CARICOM reviews Dutch territories’ applications for membership
From the CARICOM Secretariat
Greater Georgetown, Guyana – Even as the Caribbean Community (CARICOM) continues to examine the issue of an enlargement policy, heads of government have mandated the secretary-general to begin negotiations for associate membership by the Dutch territories of Curacao and Sint Maarten.
During their 29th Inter-Sessional Meeting in Haiti, last week, the heads of government agreed that the community will proceed, in the first instance, with those two applications. They said further consideration would be given to the applications from the French overseas territories of Guadeloupe, Martinique and French Guiana.
Secretary-General Irwin LaRocque is to start talks with Curacao and Sint Maarten to better determine their expectations of associate membership as well as what benefits this relationship could yield for the community.
Their decisions were recorded in the communique issued following the conclusion of the two-day meeting at the Port-au-Prince Marriot Hotel.
Also in the context of CARICOM’s foreign policy coordination, heads of government reflected on the impact of some member states’ inclusion in the list of “non-cooperative tax jurisdictions” published by the European Union Council in December 2017, as well as other unilateral processes which label them as tax havens. Deploring the “significant reputational damage” they have inflicted on member states, heads of government reiterated that these actions occurred “outside of the established global inclusive processes [that] CARICOM states have endorsed and in which they continue to participate, often at significant cost, to advance the implementation of agreed international standards domestically.”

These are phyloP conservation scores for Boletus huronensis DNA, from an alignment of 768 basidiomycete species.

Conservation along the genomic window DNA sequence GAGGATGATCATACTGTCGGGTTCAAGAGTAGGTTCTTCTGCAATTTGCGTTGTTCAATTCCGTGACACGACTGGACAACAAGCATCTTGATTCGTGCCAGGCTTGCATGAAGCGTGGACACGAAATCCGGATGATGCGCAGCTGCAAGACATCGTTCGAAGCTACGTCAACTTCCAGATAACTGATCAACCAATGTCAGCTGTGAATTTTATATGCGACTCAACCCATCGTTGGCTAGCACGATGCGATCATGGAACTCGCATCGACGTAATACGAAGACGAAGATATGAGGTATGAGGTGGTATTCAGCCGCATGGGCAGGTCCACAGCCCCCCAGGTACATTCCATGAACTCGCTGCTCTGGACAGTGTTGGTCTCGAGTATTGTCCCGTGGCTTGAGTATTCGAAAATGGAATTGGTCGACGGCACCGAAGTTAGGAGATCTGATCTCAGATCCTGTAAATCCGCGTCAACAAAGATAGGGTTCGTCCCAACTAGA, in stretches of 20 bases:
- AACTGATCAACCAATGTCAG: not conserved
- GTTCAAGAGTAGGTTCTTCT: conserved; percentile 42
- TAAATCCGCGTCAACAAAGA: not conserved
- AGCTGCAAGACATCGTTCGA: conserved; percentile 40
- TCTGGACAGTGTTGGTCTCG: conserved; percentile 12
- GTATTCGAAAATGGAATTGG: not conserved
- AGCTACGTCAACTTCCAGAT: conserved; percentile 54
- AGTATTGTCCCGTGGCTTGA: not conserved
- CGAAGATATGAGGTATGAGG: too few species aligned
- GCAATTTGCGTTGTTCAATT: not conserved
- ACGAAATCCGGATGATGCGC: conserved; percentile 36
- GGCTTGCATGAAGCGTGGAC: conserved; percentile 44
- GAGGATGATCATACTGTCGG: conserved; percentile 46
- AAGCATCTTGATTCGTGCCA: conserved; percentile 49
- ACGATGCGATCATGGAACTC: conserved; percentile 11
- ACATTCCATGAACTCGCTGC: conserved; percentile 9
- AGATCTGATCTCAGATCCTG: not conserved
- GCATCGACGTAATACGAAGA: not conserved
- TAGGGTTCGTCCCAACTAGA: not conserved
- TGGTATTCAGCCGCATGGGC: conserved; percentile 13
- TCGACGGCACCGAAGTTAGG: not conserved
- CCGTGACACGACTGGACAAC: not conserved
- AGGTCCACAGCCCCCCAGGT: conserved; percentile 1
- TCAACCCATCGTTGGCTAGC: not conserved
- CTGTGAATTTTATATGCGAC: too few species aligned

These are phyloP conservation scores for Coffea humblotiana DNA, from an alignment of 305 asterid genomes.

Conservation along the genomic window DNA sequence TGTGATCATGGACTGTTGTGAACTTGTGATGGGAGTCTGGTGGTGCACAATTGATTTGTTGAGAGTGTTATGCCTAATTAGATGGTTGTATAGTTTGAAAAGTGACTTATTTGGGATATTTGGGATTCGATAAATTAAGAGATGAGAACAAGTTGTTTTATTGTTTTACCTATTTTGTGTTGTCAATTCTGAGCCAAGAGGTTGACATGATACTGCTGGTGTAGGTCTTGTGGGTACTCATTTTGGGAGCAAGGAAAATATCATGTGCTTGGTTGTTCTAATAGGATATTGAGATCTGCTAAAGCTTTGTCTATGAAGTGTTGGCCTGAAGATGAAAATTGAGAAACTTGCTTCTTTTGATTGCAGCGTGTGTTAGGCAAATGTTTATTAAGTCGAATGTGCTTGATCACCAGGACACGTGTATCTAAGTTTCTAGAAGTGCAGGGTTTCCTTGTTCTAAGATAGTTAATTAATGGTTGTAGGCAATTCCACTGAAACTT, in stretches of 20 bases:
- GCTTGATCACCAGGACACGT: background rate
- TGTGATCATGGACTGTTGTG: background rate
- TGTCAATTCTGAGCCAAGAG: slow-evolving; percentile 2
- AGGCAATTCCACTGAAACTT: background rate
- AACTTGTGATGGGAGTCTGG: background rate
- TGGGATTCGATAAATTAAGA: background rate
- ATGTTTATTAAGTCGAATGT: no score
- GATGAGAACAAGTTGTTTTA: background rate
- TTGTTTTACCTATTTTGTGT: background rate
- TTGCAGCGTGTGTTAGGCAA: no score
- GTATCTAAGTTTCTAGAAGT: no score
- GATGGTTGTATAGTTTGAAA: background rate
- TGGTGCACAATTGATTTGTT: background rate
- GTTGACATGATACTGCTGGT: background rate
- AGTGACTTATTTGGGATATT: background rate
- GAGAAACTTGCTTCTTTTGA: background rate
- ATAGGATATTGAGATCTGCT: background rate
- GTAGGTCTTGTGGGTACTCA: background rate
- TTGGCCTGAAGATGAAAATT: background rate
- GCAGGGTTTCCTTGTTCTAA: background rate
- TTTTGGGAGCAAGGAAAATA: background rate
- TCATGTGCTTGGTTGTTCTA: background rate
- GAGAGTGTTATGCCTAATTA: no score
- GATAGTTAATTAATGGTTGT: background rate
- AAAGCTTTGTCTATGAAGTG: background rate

They recognised the need for member states to continue to ensure that they meet all requisite standards set by the globally recognised authorities in respect of global tax co-operation and related initiatives. However, they denounced the unilateral processes underway in the European Union as detrimental to member states’ economic progress and efforts to achieve sustainable development. They agreed that they should forge links beyond CARICOM because of shifting global standards.
Heads of government also mandated that ministers of finance and Central Bank governors meet expeditiously to consider proposals on a CARICOM strategy that have been prepared by a CARICOM technical working group and to formulate appropriate solutions to overcome this egregious challenge.
Heads of government also acknowledged the importance of regional advocacy efforts and agreed to continue engaging international partners and raising the issues at various international fora.